You also get to assume a reasonable fixed-width font.

Corresponding Output:

╔═══╤═══╤═══╦═══╤═══╤═══╦═══╤═══╤═══╗
║ 8 │ 5 │   ║   │   │ 2 ║ 4 │   │   ║
╟───┼───┼───╫───┼───┼───╫───┼───┼───╢
║ 7 │ 2 │   ║   │   │   ║   │   │ 9 ║
╟───┼───┼───╫───┼───┼───╫───┼───┼───╢
║   │   │ 4 ║   │   │   ║   │   │   ║
╠═══╪═══╪═══╬═══╪═══╪═══╬═══╪═══╪═══╣
║   │   │   ║ 1 │   │ 7 ║   │   │ 2 ║
╟───┼───┼───╫───┼───┼───╫───┼───┼───╢
║ 3 │   │ 5 ║   │   │   ║ 9 │   │   ║
╟───┼───┼───╫───┼───┼───╫───┼───┼───╢
║   │ 4 │   ║   │   │   ║   │   │   ║
╠═══╪═══╪═══╬═══╪═══╪═══╬═══╪═══╪═══╣
║   │   │   ║   │ 8 │   ║   │ 7 │   ║
╟───┼───┼───╫───┼───┼───╫───┼───┼───╢
║   │ 1 │ 7 ║   │   │   ║   │   │   ║
╟───┼───┼───╫───┼───┼───╫───┼───┼───╢
║   │   │   ║   │ 3 │ 6 ║   │ 4 │   ║
╚═══╧═══╧═══╩═══╧═══╧═══╩═══╧═══╧═══╝
\$\endgroup\$
  • 4
    \$\begingroup\$ Are you sure about the method part? That doesn't make sense for a lot of languages (i.e., languages without methods). \$\endgroup\$ – Cyoce Jun 16 '17 at 16:30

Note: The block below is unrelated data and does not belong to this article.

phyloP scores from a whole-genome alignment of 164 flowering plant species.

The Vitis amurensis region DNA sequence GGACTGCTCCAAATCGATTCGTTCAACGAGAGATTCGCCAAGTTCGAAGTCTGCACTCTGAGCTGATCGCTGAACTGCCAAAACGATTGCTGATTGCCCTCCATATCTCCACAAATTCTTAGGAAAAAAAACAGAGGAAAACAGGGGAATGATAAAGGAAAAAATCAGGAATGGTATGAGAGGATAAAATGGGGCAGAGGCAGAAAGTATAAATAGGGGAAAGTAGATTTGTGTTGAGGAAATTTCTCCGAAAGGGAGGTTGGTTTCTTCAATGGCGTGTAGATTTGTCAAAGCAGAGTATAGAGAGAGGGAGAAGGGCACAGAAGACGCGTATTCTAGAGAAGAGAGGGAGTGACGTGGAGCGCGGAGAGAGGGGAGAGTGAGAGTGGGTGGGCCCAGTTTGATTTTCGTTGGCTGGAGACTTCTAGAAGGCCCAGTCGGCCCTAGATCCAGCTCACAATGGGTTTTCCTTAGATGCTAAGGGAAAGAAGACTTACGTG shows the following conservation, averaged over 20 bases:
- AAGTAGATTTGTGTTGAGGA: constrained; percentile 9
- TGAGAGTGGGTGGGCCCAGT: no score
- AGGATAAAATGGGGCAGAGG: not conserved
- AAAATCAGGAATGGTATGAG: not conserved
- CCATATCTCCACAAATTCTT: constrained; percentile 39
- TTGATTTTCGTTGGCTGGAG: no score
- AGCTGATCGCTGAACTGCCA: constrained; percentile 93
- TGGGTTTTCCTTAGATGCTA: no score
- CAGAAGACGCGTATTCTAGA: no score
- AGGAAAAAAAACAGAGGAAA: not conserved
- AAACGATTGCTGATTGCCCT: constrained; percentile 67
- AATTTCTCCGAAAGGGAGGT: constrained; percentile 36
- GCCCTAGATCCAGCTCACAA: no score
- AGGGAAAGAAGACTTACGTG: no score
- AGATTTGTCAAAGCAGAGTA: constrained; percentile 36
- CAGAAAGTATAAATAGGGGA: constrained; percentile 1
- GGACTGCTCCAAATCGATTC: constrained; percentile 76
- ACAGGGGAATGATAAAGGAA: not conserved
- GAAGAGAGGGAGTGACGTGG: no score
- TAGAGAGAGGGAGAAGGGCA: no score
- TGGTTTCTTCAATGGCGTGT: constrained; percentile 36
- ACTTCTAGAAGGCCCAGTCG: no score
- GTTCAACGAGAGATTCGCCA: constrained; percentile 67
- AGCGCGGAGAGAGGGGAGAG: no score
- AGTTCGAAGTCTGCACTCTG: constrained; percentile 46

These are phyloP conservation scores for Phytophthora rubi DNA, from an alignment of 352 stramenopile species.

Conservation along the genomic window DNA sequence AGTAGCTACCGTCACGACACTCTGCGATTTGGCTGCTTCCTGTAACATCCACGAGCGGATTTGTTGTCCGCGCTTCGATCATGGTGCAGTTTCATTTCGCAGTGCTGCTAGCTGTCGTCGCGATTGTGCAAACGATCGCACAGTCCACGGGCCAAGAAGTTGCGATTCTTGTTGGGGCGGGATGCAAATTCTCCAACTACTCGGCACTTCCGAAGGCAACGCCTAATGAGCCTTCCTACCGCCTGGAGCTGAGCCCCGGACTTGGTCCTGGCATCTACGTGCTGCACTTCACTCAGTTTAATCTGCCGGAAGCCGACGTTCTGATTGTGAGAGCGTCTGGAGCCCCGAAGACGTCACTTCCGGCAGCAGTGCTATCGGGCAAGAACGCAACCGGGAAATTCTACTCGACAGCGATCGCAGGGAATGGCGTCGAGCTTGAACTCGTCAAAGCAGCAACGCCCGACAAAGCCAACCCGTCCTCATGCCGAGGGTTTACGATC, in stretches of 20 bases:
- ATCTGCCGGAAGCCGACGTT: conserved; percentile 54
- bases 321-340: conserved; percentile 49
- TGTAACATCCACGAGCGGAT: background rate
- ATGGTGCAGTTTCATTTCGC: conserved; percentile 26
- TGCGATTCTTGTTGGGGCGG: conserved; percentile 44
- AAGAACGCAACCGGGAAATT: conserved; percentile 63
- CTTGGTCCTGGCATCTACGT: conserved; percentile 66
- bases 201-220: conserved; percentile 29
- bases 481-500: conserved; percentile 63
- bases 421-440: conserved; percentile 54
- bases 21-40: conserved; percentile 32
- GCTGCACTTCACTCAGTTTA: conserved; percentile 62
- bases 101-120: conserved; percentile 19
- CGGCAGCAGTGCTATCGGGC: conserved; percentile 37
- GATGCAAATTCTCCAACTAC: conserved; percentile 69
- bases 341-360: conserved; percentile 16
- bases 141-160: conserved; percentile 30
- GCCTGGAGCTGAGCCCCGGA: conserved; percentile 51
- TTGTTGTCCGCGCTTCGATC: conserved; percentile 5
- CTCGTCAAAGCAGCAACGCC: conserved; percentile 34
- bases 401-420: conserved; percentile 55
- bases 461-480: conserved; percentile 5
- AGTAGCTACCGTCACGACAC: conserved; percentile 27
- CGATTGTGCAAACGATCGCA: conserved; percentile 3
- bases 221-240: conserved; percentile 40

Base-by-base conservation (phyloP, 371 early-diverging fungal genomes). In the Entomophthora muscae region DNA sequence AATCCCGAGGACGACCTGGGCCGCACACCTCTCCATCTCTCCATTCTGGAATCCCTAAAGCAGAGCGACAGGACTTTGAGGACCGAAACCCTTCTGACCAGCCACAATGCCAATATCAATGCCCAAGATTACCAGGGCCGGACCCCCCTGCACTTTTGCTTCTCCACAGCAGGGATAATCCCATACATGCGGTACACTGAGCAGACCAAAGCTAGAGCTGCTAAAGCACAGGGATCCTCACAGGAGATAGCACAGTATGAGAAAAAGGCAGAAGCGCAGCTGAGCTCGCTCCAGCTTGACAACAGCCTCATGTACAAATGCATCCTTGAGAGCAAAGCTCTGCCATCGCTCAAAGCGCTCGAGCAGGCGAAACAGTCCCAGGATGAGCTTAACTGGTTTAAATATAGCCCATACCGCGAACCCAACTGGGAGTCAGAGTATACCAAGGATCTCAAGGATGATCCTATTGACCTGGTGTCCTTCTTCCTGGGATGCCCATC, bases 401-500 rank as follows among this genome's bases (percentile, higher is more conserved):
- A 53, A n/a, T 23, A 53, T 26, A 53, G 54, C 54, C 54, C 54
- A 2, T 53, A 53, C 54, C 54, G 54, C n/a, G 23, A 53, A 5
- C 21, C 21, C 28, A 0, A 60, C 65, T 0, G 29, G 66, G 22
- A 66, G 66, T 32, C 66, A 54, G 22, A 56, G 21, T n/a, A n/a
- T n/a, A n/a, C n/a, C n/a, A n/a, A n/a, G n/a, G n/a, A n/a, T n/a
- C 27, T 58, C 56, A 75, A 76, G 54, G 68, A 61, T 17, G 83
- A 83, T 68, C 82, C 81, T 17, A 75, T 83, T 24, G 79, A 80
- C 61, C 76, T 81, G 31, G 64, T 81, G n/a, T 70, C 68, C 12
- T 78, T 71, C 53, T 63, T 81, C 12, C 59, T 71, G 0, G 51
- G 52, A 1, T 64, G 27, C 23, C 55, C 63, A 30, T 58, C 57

• 1
    \$\begingroup\$ For languages that don't have methods, you can adapt. But if they do, I'm looking for something that might actually be useful to plug into a "real" program. I'll add that to question. \$\endgroup\$ – Joel Coehoorn Jun 16 '17 at 16:32
  • 2
    \$\begingroup\$ What's the reasoning for not allowing lambdas? Those could certainly be plugged into a "real" program just as well as named functions / methods \$\endgroup\$ – Julian Wolf Jun 16 '17 at 19:05
  • 2
    \$\begingroup\$ Nitpicky but important: There's no such thing as an "ASCII box drawing character." ASCII covers codes 0 through 127, none of which are box drawing characters. In recent times, Unicode is the standard, but it has several different encodings: UTF-8, UTF-16 etc, all of which use more than 1 byte per boxdrawing character. Older encodings such as Codepage 437 support single-byte box drawing characters. When you use characters outside the ASCII range, you should specify which encodings are valid. en.wikipedia.org/wiki/Box-drawing_character en.wikipedia.org/wiki/Unicode \$\endgroup\$ – Level River St Jun 16 '17 at 21:02
  • 2